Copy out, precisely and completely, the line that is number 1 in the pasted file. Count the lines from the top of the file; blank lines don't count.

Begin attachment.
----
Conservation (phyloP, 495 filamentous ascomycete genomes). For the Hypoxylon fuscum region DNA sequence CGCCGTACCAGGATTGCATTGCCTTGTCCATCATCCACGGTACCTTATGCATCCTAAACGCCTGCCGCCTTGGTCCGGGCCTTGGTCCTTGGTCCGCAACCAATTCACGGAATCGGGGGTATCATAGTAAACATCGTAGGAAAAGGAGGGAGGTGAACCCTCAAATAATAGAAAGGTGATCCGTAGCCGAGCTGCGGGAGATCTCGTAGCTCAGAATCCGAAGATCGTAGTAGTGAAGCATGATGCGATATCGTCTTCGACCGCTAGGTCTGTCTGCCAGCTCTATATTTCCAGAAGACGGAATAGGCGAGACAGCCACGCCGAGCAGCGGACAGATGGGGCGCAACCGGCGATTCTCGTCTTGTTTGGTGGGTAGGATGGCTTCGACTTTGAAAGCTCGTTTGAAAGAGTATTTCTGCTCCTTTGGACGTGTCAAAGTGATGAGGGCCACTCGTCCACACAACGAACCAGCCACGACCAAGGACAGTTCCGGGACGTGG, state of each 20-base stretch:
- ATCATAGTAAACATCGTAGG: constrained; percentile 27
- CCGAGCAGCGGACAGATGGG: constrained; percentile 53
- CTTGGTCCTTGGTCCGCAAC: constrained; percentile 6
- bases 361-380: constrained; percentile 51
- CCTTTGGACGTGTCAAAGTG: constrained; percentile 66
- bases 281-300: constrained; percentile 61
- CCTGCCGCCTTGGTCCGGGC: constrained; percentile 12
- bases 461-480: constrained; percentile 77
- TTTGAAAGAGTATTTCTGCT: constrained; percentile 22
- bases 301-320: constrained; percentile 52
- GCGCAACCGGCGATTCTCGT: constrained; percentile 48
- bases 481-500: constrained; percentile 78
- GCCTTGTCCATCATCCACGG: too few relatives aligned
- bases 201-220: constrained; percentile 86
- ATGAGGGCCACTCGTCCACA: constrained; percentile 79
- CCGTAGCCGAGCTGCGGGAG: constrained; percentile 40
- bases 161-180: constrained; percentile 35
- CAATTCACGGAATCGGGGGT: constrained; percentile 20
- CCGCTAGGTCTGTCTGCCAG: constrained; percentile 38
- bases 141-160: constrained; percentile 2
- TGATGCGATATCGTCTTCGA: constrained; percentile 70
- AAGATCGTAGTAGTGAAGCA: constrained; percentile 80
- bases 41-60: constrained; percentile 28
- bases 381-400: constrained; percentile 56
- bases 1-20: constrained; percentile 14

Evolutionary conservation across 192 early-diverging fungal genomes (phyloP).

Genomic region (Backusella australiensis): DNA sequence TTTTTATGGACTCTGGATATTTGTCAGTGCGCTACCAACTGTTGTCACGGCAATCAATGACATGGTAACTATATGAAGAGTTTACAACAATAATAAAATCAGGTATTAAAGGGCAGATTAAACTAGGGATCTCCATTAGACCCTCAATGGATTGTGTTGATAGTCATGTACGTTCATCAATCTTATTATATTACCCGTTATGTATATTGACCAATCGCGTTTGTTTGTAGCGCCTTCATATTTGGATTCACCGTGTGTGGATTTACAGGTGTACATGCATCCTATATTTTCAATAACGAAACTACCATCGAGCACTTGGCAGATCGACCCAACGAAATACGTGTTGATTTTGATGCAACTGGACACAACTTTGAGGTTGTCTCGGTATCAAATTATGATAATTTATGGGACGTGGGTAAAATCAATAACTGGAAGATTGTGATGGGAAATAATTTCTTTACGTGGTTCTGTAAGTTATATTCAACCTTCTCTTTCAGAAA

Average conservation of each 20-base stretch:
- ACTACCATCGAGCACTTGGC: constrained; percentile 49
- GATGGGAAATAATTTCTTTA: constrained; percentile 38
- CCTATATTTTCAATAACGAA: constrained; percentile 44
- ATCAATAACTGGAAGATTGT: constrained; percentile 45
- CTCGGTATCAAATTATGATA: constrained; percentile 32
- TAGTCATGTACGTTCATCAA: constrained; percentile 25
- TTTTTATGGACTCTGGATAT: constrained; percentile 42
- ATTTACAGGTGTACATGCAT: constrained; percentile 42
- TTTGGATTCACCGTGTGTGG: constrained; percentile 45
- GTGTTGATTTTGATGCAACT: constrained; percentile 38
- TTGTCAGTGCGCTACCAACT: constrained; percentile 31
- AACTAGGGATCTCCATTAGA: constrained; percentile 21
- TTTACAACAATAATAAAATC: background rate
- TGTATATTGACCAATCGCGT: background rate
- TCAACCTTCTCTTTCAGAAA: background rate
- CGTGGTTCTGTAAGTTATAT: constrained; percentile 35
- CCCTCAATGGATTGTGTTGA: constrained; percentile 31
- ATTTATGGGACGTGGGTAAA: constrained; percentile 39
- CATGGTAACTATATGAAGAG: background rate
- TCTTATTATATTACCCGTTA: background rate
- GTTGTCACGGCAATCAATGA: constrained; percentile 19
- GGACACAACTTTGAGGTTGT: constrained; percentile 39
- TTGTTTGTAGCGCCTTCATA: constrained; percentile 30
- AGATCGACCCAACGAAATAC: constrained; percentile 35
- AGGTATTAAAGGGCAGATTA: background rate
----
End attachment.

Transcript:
Conservation (phyloP, 495 filamentous ascomycete genomes). For the Hypoxylon fuscum region DNA sequence CGCCGTACCAGGATTGCATTGCCTTGTCCATCATCCACGGTACCTTATGCATCCTAAACGCCTGCCGCCTTGGTCCGGGCCTTGGTCCTTGGTCCGCAACCAATTCACGGAATCGGGGGTATCATAGTAAACATCGTAGGAAAAGGAGGGAGGTGAACCCTCAAATAATAGAAAGGTGATCCGTAGCCGAGCTGCGGGAGATCTCGTAGCTCAGAATCCGAAGATCGTAGTAGTGAAGCATGATGCGATATCGTCTTCGACCGCTAGGTCTGTCTGCCAGCTCTATATTTCCAGAAGACGGAATAGGCGAGACAGCCACGCCGAGCAGCGGACAGATGGGGCGCAACCGGCGATTCTCGTCTTGTTTGGTGGGTAGGATGGCTTCGACTTTGAAAGCTCGTTTGAAAGAGTATTTCTGCTCCTTTGGACGTGTCAAAGTGATGAGGGCCACTCGTCCACACAACGAACCAGCCACGACCAAGGACAGTTCCGGGACGTGG, state of each 20-base stretch: